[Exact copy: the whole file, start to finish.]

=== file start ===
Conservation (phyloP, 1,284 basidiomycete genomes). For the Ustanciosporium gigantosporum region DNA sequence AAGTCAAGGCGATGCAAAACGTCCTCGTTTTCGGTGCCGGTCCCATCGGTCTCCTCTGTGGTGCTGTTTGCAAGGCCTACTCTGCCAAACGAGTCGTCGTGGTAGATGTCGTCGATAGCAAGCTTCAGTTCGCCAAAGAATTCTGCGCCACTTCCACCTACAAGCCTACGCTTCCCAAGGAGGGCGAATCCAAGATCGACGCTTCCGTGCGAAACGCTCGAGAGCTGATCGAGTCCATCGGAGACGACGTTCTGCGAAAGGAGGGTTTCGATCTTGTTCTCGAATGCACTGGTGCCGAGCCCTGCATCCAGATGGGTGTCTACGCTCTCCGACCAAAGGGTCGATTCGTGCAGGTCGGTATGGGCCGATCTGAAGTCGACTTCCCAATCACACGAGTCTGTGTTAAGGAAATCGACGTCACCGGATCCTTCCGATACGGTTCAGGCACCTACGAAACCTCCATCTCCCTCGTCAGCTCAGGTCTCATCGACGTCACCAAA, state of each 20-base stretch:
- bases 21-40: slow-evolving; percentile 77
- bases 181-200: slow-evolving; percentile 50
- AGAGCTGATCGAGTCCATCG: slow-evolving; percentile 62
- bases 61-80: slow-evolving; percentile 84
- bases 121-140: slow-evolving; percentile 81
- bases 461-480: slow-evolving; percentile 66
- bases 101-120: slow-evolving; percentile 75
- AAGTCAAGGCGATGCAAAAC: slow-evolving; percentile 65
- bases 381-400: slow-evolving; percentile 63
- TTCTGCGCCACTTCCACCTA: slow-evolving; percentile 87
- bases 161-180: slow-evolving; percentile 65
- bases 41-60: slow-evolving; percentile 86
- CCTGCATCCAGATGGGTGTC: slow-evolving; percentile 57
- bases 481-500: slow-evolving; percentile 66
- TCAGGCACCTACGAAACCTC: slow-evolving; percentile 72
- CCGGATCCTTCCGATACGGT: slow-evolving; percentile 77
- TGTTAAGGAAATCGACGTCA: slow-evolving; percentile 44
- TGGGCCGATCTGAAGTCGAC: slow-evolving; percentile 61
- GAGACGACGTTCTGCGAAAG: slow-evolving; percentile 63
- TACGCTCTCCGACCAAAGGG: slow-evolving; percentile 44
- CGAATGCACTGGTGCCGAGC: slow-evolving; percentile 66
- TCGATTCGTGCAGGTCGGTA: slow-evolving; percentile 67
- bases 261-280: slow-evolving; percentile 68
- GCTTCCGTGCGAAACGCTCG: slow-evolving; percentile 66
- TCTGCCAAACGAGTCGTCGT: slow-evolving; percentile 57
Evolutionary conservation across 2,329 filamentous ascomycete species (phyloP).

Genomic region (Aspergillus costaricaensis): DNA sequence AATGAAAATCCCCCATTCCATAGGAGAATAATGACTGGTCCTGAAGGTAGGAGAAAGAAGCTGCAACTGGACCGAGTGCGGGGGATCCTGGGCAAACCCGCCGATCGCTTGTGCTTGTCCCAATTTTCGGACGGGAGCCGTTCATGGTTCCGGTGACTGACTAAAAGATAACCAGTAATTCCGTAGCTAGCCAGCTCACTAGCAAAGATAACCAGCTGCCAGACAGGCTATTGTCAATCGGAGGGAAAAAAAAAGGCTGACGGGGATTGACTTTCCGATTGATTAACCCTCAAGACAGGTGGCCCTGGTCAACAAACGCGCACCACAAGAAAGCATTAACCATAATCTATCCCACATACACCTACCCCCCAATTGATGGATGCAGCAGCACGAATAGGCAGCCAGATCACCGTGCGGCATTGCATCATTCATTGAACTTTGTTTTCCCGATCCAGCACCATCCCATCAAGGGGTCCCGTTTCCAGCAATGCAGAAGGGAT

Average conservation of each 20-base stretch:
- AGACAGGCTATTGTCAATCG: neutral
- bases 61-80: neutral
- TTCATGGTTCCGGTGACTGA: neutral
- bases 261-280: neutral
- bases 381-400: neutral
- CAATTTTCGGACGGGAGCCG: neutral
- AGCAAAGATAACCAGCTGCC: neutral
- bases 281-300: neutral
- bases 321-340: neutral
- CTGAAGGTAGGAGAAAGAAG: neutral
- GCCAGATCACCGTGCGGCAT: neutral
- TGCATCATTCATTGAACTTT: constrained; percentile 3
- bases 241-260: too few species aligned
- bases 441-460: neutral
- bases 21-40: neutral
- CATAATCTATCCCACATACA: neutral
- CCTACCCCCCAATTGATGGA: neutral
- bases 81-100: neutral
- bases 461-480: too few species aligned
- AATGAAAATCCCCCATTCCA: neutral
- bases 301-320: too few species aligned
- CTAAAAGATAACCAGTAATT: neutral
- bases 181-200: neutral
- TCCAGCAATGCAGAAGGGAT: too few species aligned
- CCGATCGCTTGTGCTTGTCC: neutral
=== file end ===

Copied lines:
Conservation (phyloP, 1,284 basidiomycete genomes). For the Ustanciosporium gigantosporum region DNA sequence AAGTCAAGGCGATGCAAAACGTCCTCGTTTTCGGTGCCGGTCCCATCGGTCTCCTCTGTGGTGCTGTTTGCAAGGCCTACTCTGCCAAACGAGTCGTCGTGGTAGATGTCGTCGATAGCAAGCTTCAGTTCGCCAAAGAATTCTGCGCCACTTCCACCTACAAGCCTACGCTTCCCAAGGAGGGCGAATCCAAGATCGACGCTTCCGTGCGAAACGCTCGAGAGCTGATCGAGTCCATCGGAGACGACGTTCTGCGAAAGGAGGGTTTCGATCTTGTTCTCGAATGCACTGGTGCCGAGCCCTGCATCCAGATGGGTGTCTACGCTCTCCGACCAAAGGGTCGATTCGTGCAGGTCGGTATGGGCCGATCTGAAGTCGACTTCCCAATCACACGAGTCTGTGTTAAGGAAATCGACGTCACCGGATCCTTCCGATACGGTTCAGGCACCTACGAAACCTCCATCTCCCTCGTCAGCTCAGGTCTCATCGACGTCACCAAA, state of each 20-base stretch:
- bases 21-40: slow-evolving; percentile 77
- bases 181-200: slow-evolving; percentile 50
- AGAGCTGATCGAGTCCATCG: slow-evolving; percentile 62
- bases 61-80: slow-evolving; percentile 84
- bases 121-140: slow-evolving; percentile 81
- bases 461-480: slow-evolving; percentile 66
- bases 101-120: slow-evolving; percentile 75
- AAGTCAAGGCGATGCAAAAC: slow-evolving; percentile 65
- bases 381-400: slow-evolving; percentile 63
- TTCTGCGCCACTTCCACCTA: slow-evolving; percentile 87
- bases 161-180: slow-evolving; percentile 65
- bases 41-60: slow-evolving; percentile 86
- CCTGCATCCAGATGGGTGTC: slow-evolving; percentile 57
- bases 481-500: slow-evolving; percentile 66
- TCAGGCACCTACGAAACCTC: slow-evolving; percentile 72
- CCGGATCCTTCCGATACGGT: slow-evolving; percentile 77
- TGTTAAGGAAATCGACGTCA: slow-evolving; percentile 44
- TGGGCCGATCTGAAGTCGAC: slow-evolving; percentile 61
- GAGACGACGTTCTGCGAAAG: slow-evolving; percentile 63
- TACGCTCTCCGACCAAAGGG: slow-evolving; percentile 44
- CGAATGCACTGGTGCCGAGC: slow-evolving; percentile 66
- TCGATTCGTGCAGGTCGGTA: slow-evolving; percentile 67
- bases 261-280: slow-evolving; percentile 68
- GCTTCCGTGCGAAACGCTCG: slow-evolving; percentile 66
- TCTGCCAAACGAGTCGTCGT: slow-evolving; percentile 57
Evolutionary conservation across 2,329 filamentous ascomycete species (phyloP).

Genomic region (Aspergillus costaricaensis): DNA sequence AATGAAAATCCCCCATTCCATAGGAGAATAATGACTGGTCCTGAAGGTAGGAGAAAGAAGCTGCAACTGGACCGAGTGCGGGGGATCCTGGGCAAACCCGCCGATCGCTTGTGCTTGTCCCAATTTTCGGACGGGAGCCGTTCATGGTTCCGGTGACTGACTAAAAGATAACCAGTAATTCCGTAGCTAGCCAGCTCACTAGCAAAGATAACCAGCTGCCAGACAGGCTATTGTCAATCGGAGGGAAAAAAAAAGGCTGACGGGGATTGACTTTCCGATTGATTAACCCTCAAGACAGGTGGCCCTGGTCAACAAACGCGCACCACAAGAAAGCATTAACCATAATCTATCCCACATACACCTACCCCCCAATTGATGGATGCAGCAGCACGAATAGGCAGCCAGATCACCGTGCGGCATTGCATCATTCATTGAACTTTGTTTTCCCGATCCAGCACCATCCCATCAAGGGGTCCCGTTTCCAGCAATGCAGAAGGGAT

Average conservation of each 20-base stretch:
- AGACAGGCTATTGTCAATCG: neutral
- bases 61-80: neutral
- TTCATGGTTCCGGTGACTGA: neutral
- bases 261-280: neutral
- bases 381-400: neutral
- CAATTTTCGGACGGGAGCCG: neutral
- AGCAAAGATAACCAGCTGCC: neutral
- bases 281-300: neutral
- bases 321-340: neutral
- CTGAAGGTAGGAGAAAGAAG: neutral
- GCCAGATCACCGTGCGGCAT: neutral
- TGCATCATTCATTGAACTTT: constrained; percentile 3
- bases 241-260: too few species aligned
- bases 441-460: neutral
- bases 21-40: neutral
- CATAATCTATCCCACATACA: neutral
- CCTACCCCCCAATTGATGGA: neutral
- bases 81-100: neutral
- bases 461-480: too few species aligned
- AATGAAAATCCCCCATTCCA: neutral
- bases 301-320: too few species aligned
- CTAAAAGATAACCAGTAATT: neutral
- bases 181-200: neutral
- TCCAGCAATGCAGAAGGGAT: too few species aligned
- CCGATCGCTTGTGCTTGTCC: neutral